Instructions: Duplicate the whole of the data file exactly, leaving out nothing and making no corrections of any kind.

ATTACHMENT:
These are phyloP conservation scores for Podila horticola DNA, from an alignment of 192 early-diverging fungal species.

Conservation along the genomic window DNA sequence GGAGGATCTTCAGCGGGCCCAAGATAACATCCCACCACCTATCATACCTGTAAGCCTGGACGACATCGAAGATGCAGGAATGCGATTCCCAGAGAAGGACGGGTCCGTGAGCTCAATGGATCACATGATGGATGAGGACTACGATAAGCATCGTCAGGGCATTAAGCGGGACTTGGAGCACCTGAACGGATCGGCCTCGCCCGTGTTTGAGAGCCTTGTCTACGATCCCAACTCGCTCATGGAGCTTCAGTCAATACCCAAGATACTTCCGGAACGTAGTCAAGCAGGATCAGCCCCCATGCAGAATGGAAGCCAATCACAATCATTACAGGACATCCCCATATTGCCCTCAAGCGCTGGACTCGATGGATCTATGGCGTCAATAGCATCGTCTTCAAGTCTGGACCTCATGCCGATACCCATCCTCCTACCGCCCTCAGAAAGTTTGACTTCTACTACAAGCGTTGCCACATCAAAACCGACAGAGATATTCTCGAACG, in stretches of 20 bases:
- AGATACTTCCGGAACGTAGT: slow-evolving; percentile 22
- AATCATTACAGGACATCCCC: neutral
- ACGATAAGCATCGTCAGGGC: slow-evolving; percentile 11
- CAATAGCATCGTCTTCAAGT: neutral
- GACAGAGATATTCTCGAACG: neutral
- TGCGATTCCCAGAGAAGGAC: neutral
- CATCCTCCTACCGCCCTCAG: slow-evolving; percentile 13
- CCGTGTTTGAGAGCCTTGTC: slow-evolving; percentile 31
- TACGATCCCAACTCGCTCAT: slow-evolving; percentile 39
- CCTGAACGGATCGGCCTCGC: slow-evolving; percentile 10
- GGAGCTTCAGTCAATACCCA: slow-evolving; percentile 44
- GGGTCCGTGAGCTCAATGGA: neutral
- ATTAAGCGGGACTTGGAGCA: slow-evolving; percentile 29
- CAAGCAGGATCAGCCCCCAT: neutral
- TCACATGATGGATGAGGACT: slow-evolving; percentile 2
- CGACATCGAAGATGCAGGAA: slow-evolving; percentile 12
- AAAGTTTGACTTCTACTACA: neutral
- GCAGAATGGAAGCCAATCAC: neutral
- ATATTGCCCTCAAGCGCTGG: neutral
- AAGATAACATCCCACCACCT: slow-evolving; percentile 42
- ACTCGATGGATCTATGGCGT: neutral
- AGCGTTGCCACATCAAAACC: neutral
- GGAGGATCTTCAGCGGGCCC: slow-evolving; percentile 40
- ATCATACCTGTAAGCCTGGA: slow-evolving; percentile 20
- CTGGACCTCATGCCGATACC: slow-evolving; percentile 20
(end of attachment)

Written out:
These are phyloP conservation scores for Podila horticola DNA, from an alignment of 192 early-diverging fungal species.

Conservation along the genomic window DNA sequence GGAGGATCTTCAGCGGGCCCAAGATAACATCCCACCACCTATCATACCTGTAAGCCTGGACGACATCGAAGATGCAGGAATGCGATTCCCAGAGAAGGACGGGTCCGTGAGCTCAATGGATCACATGATGGATGAGGACTACGATAAGCATCGTCAGGGCATTAAGCGGGACTTGGAGCACCTGAACGGATCGGCCTCGCCCGTGTTTGAGAGCCTTGTCTACGATCCCAACTCGCTCATGGAGCTTCAGTCAATACCCAAGATACTTCCGGAACGTAGTCAAGCAGGATCAGCCCCCATGCAGAATGGAAGCCAATCACAATCATTACAGGACATCCCCATATTGCCCTCAAGCGCTGGACTCGATGGATCTATGGCGTCAATAGCATCGTCTTCAAGTCTGGACCTCATGCCGATACCCATCCTCCTACCGCCCTCAGAAAGTTTGACTTCTACTACAAGCGTTGCCACATCAAAACCGACAGAGATATTCTCGAACG, in stretches of 20 bases:
- AGATACTTCCGGAACGTAGT: slow-evolving; percentile 22
- AATCATTACAGGACATCCCC: neutral
- ACGATAAGCATCGTCAGGGC: slow-evolving; percentile 11
- CAATAGCATCGTCTTCAAGT: neutral
- GACAGAGATATTCTCGAACG: neutral
- TGCGATTCCCAGAGAAGGAC: neutral
- CATCCTCCTACCGCCCTCAG: slow-evolving; percentile 13
- CCGTGTTTGAGAGCCTTGTC: slow-evolving; percentile 31
- TACGATCCCAACTCGCTCAT: slow-evolving; percentile 39
- CCTGAACGGATCGGCCTCGC: slow-evolving; percentile 10
- GGAGCTTCAGTCAATACCCA: slow-evolving; percentile 44
- GGGTCCGTGAGCTCAATGGA: neutral
- ATTAAGCGGGACTTGGAGCA: slow-evolving; percentile 29
- CAAGCAGGATCAGCCCCCAT: neutral
- TCACATGATGGATGAGGACT: slow-evolving; percentile 2
- CGACATCGAAGATGCAGGAA: slow-evolving; percentile 12
- AAAGTTTGACTTCTACTACA: neutral
- GCAGAATGGAAGCCAATCAC: neutral
- ATATTGCCCTCAAGCGCTGG: neutral
- AAGATAACATCCCACCACCT: slow-evolving; percentile 42
- ACTCGATGGATCTATGGCGT: neutral
- AGCGTTGCCACATCAAAACC: neutral
- GGAGGATCTTCAGCGGGCCC: slow-evolving; percentile 40
- ATCATACCTGTAAGCCTGGA: slow-evolving; percentile 20
- CTGGACCTCATGCCGATACC: slow-evolving; percentile 20